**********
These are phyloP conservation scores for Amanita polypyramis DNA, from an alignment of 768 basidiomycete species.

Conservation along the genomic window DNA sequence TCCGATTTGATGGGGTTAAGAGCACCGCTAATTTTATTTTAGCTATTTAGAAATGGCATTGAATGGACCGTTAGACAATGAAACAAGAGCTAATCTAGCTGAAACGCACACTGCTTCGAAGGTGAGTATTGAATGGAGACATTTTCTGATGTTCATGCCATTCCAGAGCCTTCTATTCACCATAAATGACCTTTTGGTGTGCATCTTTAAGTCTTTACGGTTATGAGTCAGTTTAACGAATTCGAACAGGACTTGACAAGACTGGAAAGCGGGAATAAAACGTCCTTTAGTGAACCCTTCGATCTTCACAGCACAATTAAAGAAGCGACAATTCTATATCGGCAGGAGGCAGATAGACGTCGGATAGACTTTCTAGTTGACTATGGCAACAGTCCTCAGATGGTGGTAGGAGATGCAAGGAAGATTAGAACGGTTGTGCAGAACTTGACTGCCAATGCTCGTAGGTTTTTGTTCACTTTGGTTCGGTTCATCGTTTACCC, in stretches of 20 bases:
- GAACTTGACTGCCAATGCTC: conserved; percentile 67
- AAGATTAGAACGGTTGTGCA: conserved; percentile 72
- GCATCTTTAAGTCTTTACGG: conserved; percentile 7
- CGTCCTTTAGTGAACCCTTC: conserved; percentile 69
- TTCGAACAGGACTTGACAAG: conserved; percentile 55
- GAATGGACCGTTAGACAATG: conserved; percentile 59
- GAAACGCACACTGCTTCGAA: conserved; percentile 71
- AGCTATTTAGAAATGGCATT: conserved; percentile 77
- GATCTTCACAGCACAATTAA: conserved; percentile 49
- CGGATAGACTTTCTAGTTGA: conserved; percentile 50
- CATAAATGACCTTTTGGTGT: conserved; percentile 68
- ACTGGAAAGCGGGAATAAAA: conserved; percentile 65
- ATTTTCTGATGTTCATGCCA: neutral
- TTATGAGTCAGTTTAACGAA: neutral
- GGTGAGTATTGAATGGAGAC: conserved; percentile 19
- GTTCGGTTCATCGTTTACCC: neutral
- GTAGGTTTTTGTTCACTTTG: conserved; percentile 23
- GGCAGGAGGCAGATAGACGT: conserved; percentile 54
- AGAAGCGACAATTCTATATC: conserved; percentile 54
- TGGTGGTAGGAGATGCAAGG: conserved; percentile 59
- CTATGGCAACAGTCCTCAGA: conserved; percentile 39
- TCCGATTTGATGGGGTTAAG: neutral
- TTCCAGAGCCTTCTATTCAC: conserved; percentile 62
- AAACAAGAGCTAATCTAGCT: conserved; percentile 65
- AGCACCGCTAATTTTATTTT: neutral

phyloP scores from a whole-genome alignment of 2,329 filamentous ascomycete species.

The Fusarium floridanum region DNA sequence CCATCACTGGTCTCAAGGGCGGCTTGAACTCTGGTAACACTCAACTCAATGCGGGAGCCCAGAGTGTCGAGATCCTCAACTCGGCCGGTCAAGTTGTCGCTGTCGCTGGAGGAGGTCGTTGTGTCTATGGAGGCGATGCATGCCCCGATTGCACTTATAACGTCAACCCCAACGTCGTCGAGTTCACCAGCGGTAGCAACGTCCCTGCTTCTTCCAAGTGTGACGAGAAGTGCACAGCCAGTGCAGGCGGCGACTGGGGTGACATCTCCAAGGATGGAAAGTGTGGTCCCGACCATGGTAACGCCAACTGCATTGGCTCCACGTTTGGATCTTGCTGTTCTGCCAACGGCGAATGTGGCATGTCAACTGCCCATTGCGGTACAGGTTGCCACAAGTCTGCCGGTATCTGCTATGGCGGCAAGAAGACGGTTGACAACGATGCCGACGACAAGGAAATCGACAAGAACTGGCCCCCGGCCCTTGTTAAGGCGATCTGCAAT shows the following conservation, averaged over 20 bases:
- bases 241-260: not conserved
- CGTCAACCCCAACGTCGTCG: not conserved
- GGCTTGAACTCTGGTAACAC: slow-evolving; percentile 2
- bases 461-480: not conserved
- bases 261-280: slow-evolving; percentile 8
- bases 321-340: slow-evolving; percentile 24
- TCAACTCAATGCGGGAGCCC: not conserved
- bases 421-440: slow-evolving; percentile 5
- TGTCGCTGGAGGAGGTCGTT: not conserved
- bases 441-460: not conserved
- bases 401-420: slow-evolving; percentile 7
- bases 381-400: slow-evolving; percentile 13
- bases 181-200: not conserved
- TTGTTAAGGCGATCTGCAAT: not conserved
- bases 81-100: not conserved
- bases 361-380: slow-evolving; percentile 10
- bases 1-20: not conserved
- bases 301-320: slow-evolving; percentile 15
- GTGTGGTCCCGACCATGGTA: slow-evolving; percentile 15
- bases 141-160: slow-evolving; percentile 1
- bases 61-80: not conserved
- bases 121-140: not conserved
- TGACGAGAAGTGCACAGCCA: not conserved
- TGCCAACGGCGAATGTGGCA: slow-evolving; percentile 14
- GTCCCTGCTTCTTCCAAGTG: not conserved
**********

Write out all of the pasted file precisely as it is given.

These are phyloP conservation scores for Amanita polypyramis DNA, from an alignment of 768 basidiomycete species.

Conservation along the genomic window DNA sequence TCCGATTTGATGGGGTTAAGAGCACCGCTAATTTTATTTTAGCTATTTAGAAATGGCATTGAATGGACCGTTAGACAATGAAACAAGAGCTAATCTAGCTGAAACGCACACTGCTTCGAAGGTGAGTATTGAATGGAGACATTTTCTGATGTTCATGCCATTCCAGAGCCTTCTATTCACCATAAATGACCTTTTGGTGTGCATCTTTAAGTCTTTACGGTTATGAGTCAGTTTAACGAATTCGAACAGGACTTGACAAGACTGGAAAGCGGGAATAAAACGTCCTTTAGTGAACCCTTCGATCTTCACAGCACAATTAAAGAAGCGACAATTCTATATCGGCAGGAGGCAGATAGACGTCGGATAGACTTTCTAGTTGACTATGGCAACAGTCCTCAGATGGTGGTAGGAGATGCAAGGAAGATTAGAACGGTTGTGCAGAACTTGACTGCCAATGCTCGTAGGTTTTTGTTCACTTTGGTTCGGTTCATCGTTTACCC, in stretches of 20 bases:
- GAACTTGACTGCCAATGCTC: conserved; percentile 67
- AAGATTAGAACGGTTGTGCA: conserved; percentile 72
- GCATCTTTAAGTCTTTACGG: conserved; percentile 7
- CGTCCTTTAGTGAACCCTTC: conserved; percentile 69
- TTCGAACAGGACTTGACAAG: conserved; percentile 55
- GAATGGACCGTTAGACAATG: conserved; percentile 59
- GAAACGCACACTGCTTCGAA: conserved; percentile 71
- AGCTATTTAGAAATGGCATT: conserved; percentile 77
- GATCTTCACAGCACAATTAA: conserved; percentile 49
- CGGATAGACTTTCTAGTTGA: conserved; percentile 50
- CATAAATGACCTTTTGGTGT: conserved; percentile 68
- ACTGGAAAGCGGGAATAAAA: conserved; percentile 65
- ATTTTCTGATGTTCATGCCA: neutral
- TTATGAGTCAGTTTAACGAA: neutral
- GGTGAGTATTGAATGGAGAC: conserved; percentile 19
- GTTCGGTTCATCGTTTACCC: neutral
- GTAGGTTTTTGTTCACTTTG: conserved; percentile 23
- GGCAGGAGGCAGATAGACGT: conserved; percentile 54
- AGAAGCGACAATTCTATATC: conserved; percentile 54
- TGGTGGTAGGAGATGCAAGG: conserved; percentile 59
- CTATGGCAACAGTCCTCAGA: conserved; percentile 39
- TCCGATTTGATGGGGTTAAG: neutral
- TTCCAGAGCCTTCTATTCAC: conserved; percentile 62
- AAACAAGAGCTAATCTAGCT: conserved; percentile 65
- AGCACCGCTAATTTTATTTT: neutral

phyloP scores from a whole-genome alignment of 2,329 filamentous ascomycete species.

The Fusarium floridanum region DNA sequence CCATCACTGGTCTCAAGGGCGGCTTGAACTCTGGTAACACTCAACTCAATGCGGGAGCCCAGAGTGTCGAGATCCTCAACTCGGCCGGTCAAGTTGTCGCTGTCGCTGGAGGAGGTCGTTGTGTCTATGGAGGCGATGCATGCCCCGATTGCACTTATAACGTCAACCCCAACGTCGTCGAGTTCACCAGCGGTAGCAACGTCCCTGCTTCTTCCAAGTGTGACGAGAAGTGCACAGCCAGTGCAGGCGGCGACTGGGGTGACATCTCCAAGGATGGAAAGTGTGGTCCCGACCATGGTAACGCCAACTGCATTGGCTCCACGTTTGGATCTTGCTGTTCTGCCAACGGCGAATGTGGCATGTCAACTGCCCATTGCGGTACAGGTTGCCACAAGTCTGCCGGTATCTGCTATGGCGGCAAGAAGACGGTTGACAACGATGCCGACGACAAGGAAATCGACAAGAACTGGCCCCCGGCCCTTGTTAAGGCGATCTGCAAT shows the following conservation, averaged over 20 bases:
- bases 241-260: not conserved
- CGTCAACCCCAACGTCGTCG: not conserved
- GGCTTGAACTCTGGTAACAC: slow-evolving; percentile 2
- bases 461-480: not conserved
- bases 261-280: slow-evolving; percentile 8
- bases 321-340: slow-evolving; percentile 24
- TCAACTCAATGCGGGAGCCC: not conserved
- bases 421-440: slow-evolving; percentile 5
- TGTCGCTGGAGGAGGTCGTT: not conserved
- bases 441-460: not conserved
- bases 401-420: slow-evolving; percentile 7
- bases 381-400: slow-evolving; percentile 13
- bases 181-200: not conserved
- TTGTTAAGGCGATCTGCAAT: not conserved
- bases 81-100: not conserved
- bases 361-380: slow-evolving; percentile 10
- bases 1-20: not conserved
- bases 301-320: slow-evolving; percentile 15
- GTGTGGTCCCGACCATGGTA: slow-evolving; percentile 15
- bases 141-160: slow-evolving; percentile 1
- bases 61-80: not conserved
- bases 121-140: not conserved
- TGACGAGAAGTGCACAGCCA: not conserved
- TGCCAACGGCGAATGTGGCA: slow-evolving; percentile 14
- GTCCCTGCTTCTTCCAAGTG: not conserved